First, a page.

At 100, Hymn Society Considers How Worship Evolves

Gathering for the first time since the pandemic, the interdenominational group discussed the importance of global churches finding their own rhythms.

Rahel Daulay, a Methodist who had traveled from Indonesia, was explaining the proper way to dance while singing a hymn she had brought from Southeast Asia—bending knees slightly “to humble yourself” and turning toward one’s neighbors, palms together at the chest. Then turn forward, lift up the arms and hold the hands upward.

For the 300-some members of the Hymn Society in the US and Canada, who hadn’t met in person for three years, it was a liberation.

“Let us come and worship our creator,” they sang as they swayed and danced at Catholic University’s Edward J. Pryzbyla University Center last week. The organization comprises representatives from more than 50 denominations who speak as many as six languages. Some had traveled as many as 8,000 miles to attend.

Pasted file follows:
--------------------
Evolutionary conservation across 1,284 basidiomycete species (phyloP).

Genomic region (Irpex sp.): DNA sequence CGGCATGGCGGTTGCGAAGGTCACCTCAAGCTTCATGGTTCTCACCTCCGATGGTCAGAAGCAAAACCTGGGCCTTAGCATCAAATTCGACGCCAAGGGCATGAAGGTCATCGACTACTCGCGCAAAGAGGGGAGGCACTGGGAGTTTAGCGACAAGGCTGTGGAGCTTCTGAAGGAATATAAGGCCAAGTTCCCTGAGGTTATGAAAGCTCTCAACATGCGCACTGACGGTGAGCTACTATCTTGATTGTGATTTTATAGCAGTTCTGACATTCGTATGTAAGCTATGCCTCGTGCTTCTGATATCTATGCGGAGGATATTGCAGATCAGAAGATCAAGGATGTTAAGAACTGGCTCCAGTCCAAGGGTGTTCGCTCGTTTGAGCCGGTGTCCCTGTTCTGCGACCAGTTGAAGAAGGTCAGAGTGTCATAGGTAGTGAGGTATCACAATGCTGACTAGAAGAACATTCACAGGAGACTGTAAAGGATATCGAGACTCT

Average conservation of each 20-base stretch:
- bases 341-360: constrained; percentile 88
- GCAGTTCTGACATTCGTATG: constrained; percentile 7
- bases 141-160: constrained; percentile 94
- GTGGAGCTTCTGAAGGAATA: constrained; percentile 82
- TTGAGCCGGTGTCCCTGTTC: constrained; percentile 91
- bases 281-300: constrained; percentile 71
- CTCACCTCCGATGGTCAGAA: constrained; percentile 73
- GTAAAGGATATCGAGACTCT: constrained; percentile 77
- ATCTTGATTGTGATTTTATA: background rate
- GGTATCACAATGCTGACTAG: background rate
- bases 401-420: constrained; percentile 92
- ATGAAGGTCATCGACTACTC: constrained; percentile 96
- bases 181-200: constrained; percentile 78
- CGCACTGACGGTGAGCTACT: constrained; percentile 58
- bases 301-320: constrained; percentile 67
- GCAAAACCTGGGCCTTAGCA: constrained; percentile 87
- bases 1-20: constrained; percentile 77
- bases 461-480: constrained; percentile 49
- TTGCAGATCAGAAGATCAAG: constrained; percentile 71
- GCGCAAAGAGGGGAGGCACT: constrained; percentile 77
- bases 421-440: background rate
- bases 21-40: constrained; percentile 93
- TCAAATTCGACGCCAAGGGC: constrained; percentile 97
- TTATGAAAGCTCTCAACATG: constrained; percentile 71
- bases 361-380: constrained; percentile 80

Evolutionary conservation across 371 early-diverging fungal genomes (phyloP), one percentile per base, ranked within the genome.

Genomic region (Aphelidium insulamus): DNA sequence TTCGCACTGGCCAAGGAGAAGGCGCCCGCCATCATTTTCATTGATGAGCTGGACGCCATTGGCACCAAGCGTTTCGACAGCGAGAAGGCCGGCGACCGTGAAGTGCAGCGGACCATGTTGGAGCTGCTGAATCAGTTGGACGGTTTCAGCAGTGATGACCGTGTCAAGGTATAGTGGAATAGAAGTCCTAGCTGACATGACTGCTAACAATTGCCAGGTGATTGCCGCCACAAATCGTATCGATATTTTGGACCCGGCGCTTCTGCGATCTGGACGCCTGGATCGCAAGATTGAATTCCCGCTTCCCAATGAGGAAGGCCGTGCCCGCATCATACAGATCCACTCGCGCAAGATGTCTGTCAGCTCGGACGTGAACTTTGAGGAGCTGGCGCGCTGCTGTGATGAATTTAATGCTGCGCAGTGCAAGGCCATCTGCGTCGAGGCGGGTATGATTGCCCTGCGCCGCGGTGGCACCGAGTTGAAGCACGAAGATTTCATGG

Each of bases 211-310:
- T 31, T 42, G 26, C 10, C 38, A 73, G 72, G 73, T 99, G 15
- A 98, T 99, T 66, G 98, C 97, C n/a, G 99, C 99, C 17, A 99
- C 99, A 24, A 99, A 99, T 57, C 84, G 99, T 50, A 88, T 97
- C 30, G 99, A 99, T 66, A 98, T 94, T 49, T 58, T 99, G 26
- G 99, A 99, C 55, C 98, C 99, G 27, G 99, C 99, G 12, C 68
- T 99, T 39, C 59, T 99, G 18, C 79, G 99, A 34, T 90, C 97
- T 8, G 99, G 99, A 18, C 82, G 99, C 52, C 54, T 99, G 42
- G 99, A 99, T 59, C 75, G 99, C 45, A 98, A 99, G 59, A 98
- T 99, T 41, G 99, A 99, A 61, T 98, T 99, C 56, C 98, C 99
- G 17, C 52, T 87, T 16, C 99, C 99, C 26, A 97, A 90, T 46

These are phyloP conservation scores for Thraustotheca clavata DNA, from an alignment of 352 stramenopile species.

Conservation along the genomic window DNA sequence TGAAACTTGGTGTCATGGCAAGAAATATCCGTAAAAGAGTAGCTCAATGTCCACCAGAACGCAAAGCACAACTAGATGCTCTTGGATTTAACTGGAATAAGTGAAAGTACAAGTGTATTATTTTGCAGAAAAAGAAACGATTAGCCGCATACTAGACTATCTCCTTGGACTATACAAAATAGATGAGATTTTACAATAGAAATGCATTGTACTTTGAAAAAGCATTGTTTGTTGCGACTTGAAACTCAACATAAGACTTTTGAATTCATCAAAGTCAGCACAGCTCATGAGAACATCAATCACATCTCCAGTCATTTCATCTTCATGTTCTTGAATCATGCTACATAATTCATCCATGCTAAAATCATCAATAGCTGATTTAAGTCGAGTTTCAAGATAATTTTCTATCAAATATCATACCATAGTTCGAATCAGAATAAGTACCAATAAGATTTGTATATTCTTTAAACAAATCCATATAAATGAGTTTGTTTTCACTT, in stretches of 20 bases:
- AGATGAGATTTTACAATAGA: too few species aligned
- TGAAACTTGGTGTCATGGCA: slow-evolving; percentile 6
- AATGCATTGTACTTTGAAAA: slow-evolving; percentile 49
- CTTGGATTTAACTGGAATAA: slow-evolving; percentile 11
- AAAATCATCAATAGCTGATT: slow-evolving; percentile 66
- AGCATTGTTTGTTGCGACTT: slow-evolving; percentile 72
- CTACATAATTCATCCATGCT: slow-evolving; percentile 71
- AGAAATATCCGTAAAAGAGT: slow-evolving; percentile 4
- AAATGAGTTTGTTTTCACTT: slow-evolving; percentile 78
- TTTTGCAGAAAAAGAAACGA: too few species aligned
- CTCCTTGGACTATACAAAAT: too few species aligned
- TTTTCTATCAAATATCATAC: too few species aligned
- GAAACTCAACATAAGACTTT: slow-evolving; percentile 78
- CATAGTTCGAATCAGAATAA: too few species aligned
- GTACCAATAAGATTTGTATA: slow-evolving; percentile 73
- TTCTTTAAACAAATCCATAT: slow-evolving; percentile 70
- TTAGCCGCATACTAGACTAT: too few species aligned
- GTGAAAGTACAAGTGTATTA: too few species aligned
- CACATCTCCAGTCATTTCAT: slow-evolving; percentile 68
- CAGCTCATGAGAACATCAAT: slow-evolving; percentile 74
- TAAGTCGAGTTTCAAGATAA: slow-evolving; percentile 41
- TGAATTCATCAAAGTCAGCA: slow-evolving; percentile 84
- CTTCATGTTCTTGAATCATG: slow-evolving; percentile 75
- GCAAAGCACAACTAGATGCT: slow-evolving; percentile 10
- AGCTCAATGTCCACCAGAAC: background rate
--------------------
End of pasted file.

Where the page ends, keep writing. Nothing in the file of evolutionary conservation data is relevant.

Since COVID-19 hit, many of the academics and music practitioners in attendance have not been able to sing out even in their home churches, as congregational singing has been stifled in many houses of worship for fear of spreading the virus.

Though masking was enforced, the pandemic had lifted just enough this year for organizers to go ahead with the 2022 in-person meeting, celebrating the society’s 100th year of existence.

“For the past three years, it’s been so nice to see all of your faces on screen and be together in that way, but there is nothing like seeing your faces out here and being together to sing,” said Executive Director J. Michael McMahon in greeting last Monday.

With the theme “Sing the World God Imagines,” the gathering demonstrated the powerful influence hymns have, not only on faith communities but also on politics and society at large across the globe, as lecture sessions …

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